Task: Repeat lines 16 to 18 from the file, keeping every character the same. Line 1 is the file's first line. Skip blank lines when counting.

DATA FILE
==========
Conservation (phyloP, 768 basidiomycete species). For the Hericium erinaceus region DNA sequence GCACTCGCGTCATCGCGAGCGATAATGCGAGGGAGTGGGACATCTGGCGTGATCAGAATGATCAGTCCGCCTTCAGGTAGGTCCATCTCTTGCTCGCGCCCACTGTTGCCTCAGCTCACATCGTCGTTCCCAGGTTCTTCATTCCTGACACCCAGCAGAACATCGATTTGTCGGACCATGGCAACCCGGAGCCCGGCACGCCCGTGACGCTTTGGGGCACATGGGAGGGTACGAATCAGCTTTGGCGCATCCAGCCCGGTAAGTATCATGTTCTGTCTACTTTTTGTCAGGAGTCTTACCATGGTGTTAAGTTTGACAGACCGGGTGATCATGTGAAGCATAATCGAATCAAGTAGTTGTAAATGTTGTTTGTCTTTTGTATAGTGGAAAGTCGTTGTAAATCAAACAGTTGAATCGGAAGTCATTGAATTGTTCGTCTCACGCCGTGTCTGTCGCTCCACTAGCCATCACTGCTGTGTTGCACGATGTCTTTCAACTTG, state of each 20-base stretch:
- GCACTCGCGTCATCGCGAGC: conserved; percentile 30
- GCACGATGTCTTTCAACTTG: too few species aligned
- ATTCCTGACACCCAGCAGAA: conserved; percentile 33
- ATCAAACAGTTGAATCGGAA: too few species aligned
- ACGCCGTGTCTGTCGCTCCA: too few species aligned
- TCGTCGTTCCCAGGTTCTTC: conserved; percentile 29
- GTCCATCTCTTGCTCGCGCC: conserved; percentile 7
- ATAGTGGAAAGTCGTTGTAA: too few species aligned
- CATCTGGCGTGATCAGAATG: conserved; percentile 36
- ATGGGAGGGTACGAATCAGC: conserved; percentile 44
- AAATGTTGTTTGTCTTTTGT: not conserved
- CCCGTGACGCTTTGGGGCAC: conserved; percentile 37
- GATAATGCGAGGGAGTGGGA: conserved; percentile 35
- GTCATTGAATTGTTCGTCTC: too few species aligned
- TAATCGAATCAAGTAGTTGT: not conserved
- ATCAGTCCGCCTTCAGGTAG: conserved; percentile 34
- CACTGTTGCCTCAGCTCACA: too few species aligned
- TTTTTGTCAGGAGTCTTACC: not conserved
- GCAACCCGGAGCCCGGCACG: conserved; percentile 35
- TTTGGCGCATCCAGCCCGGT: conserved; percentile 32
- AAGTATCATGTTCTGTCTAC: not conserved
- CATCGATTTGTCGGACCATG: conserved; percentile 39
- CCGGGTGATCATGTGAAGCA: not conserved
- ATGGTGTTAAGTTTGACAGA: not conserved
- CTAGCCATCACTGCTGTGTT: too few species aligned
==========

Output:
- TAATCGAATCAAGTAGTTGT: not conserved
- ATCAGTCCGCCTTCAGGTAG: conserved; percentile 34
- CACTGTTGCCTCAGCTCACA: too few species aligned